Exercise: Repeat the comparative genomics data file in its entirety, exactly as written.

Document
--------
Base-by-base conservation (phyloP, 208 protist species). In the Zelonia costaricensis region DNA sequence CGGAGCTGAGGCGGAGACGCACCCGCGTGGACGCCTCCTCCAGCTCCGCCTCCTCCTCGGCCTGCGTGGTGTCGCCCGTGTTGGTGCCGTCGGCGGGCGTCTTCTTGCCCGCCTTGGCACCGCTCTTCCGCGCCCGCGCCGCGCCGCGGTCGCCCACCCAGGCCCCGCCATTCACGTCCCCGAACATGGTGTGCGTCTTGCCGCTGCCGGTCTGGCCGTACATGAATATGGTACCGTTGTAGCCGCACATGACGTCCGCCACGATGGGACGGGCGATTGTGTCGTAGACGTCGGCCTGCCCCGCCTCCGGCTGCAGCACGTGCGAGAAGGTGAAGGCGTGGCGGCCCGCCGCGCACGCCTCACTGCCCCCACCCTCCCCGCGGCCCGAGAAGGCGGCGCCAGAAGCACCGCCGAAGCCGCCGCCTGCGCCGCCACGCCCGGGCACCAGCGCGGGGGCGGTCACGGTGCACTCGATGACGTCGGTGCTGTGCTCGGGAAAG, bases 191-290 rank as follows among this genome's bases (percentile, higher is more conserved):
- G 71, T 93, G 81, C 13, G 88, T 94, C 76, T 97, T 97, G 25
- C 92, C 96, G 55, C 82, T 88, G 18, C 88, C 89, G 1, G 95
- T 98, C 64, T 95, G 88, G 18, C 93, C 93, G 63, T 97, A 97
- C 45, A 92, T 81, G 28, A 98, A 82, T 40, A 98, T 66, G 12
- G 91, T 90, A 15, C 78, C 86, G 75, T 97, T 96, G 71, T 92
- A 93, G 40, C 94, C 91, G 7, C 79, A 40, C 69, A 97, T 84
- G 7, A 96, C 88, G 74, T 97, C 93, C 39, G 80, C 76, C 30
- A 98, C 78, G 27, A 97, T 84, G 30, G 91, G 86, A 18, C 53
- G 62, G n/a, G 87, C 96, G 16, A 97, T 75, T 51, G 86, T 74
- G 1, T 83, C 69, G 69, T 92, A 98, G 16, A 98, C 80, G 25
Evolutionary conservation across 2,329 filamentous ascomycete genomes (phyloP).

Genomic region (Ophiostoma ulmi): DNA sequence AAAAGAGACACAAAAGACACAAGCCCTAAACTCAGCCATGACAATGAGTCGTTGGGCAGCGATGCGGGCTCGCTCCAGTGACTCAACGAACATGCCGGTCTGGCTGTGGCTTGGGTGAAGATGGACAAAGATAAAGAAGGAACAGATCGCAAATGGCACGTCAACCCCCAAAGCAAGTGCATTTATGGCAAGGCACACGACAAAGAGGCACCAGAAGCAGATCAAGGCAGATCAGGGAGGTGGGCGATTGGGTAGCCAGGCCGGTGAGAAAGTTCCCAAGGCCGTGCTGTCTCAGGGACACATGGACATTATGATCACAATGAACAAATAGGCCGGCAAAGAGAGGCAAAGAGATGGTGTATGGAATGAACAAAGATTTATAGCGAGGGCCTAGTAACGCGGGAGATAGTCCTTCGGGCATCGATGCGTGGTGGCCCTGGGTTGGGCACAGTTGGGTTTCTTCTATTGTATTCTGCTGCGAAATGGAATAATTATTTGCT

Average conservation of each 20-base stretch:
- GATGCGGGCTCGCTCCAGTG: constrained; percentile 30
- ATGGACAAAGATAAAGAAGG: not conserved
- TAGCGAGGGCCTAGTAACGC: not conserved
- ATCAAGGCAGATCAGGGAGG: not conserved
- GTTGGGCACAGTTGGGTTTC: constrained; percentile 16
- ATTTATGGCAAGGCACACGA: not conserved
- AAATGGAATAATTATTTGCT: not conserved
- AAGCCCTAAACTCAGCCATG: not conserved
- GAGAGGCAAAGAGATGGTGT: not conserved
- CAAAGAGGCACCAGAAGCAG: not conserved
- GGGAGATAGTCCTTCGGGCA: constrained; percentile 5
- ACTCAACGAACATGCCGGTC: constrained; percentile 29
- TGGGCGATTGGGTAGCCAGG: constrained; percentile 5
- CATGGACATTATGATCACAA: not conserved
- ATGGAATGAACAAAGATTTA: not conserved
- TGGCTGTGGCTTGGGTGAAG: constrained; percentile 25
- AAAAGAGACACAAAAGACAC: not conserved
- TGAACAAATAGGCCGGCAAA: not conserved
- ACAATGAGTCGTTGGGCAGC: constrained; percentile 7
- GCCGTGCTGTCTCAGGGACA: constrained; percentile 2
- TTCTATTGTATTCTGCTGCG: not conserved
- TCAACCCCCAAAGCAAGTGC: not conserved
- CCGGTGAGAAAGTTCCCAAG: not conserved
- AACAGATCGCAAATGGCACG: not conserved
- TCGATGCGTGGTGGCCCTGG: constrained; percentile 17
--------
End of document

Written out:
Base-by-base conservation (phyloP, 208 protist species). In the Zelonia costaricensis region DNA sequence CGGAGCTGAGGCGGAGACGCACCCGCGTGGACGCCTCCTCCAGCTCCGCCTCCTCCTCGGCCTGCGTGGTGTCGCCCGTGTTGGTGCCGTCGGCGGGCGTCTTCTTGCCCGCCTTGGCACCGCTCTTCCGCGCCCGCGCCGCGCCGCGGTCGCCCACCCAGGCCCCGCCATTCACGTCCCCGAACATGGTGTGCGTCTTGCCGCTGCCGGTCTGGCCGTACATGAATATGGTACCGTTGTAGCCGCACATGACGTCCGCCACGATGGGACGGGCGATTGTGTCGTAGACGTCGGCCTGCCCCGCCTCCGGCTGCAGCACGTGCGAGAAGGTGAAGGCGTGGCGGCCCGCCGCGCACGCCTCACTGCCCCCACCCTCCCCGCGGCCCGAGAAGGCGGCGCCAGAAGCACCGCCGAAGCCGCCGCCTGCGCCGCCACGCCCGGGCACCAGCGCGGGGGCGGTCACGGTGCACTCGATGACGTCGGTGCTGTGCTCGGGAAAG, bases 191-290 rank as follows among this genome's bases (percentile, higher is more conserved):
- G 71, T 93, G 81, C 13, G 88, T 94, C 76, T 97, T 97, G 25
- C 92, C 96, G 55, C 82, T 88, G 18, C 88, C 89, G 1, G 95
- T 98, C 64, T 95, G 88, G 18, C 93, C 93, G 63, T 97, A 97
- C 45, A 92, T 81, G 28, A 98, A 82, T 40, A 98, T 66, G 12
- G 91, T 90, A 15, C 78, C 86, G 75, T 97, T 96, G 71, T 92
- A 93, G 40, C 94, C 91, G 7, C 79, A 40, C 69, A 97, T 84
- G 7, A 96, C 88, G 74, T 97, C 93, C 39, G 80, C 76, C 30
- A 98, C 78, G 27, A 97, T 84, G 30, G 91, G 86, A 18, C 53
- G 62, G n/a, G 87, C 96, G 16, A 97, T 75, T 51, G 86, T 74
- G 1, T 83, C 69, G 69, T 92, A 98, G 16, A 98, C 80, G 25
Evolutionary conservation across 2,329 filamentous ascomycete genomes (phyloP).

Genomic region (Ophiostoma ulmi): DNA sequence AAAAGAGACACAAAAGACACAAGCCCTAAACTCAGCCATGACAATGAGTCGTTGGGCAGCGATGCGGGCTCGCTCCAGTGACTCAACGAACATGCCGGTCTGGCTGTGGCTTGGGTGAAGATGGACAAAGATAAAGAAGGAACAGATCGCAAATGGCACGTCAACCCCCAAAGCAAGTGCATTTATGGCAAGGCACACGACAAAGAGGCACCAGAAGCAGATCAAGGCAGATCAGGGAGGTGGGCGATTGGGTAGCCAGGCCGGTGAGAAAGTTCCCAAGGCCGTGCTGTCTCAGGGACACATGGACATTATGATCACAATGAACAAATAGGCCGGCAAAGAGAGGCAAAGAGATGGTGTATGGAATGAACAAAGATTTATAGCGAGGGCCTAGTAACGCGGGAGATAGTCCTTCGGGCATCGATGCGTGGTGGCCCTGGGTTGGGCACAGTTGGGTTTCTTCTATTGTATTCTGCTGCGAAATGGAATAATTATTTGCT

Average conservation of each 20-base stretch:
- GATGCGGGCTCGCTCCAGTG: constrained; percentile 30
- ATGGACAAAGATAAAGAAGG: not conserved
- TAGCGAGGGCCTAGTAACGC: not conserved
- ATCAAGGCAGATCAGGGAGG: not conserved
- GTTGGGCACAGTTGGGTTTC: constrained; percentile 16
- ATTTATGGCAAGGCACACGA: not conserved
- AAATGGAATAATTATTTGCT: not conserved
- AAGCCCTAAACTCAGCCATG: not conserved
- GAGAGGCAAAGAGATGGTGT: not conserved
- CAAAGAGGCACCAGAAGCAG: not conserved
- GGGAGATAGTCCTTCGGGCA: constrained; percentile 5
- ACTCAACGAACATGCCGGTC: constrained; percentile 29
- TGGGCGATTGGGTAGCCAGG: constrained; percentile 5
- CATGGACATTATGATCACAA: not conserved
- ATGGAATGAACAAAGATTTA: not conserved
- TGGCTGTGGCTTGGGTGAAG: constrained; percentile 25
- AAAAGAGACACAAAAGACAC: not conserved
- TGAACAAATAGGCCGGCAAA: not conserved
- ACAATGAGTCGTTGGGCAGC: constrained; percentile 7
- GCCGTGCTGTCTCAGGGACA: constrained; percentile 2
- TTCTATTGTATTCTGCTGCG: not conserved
- TCAACCCCCAAAGCAAGTGC: not conserved
- CCGGTGAGAAAGTTCCCAAG: not conserved
- AACAGATCGCAAATGGCACG: not conserved
- TCGATGCGTGGTGGCCCTGG: constrained; percentile 17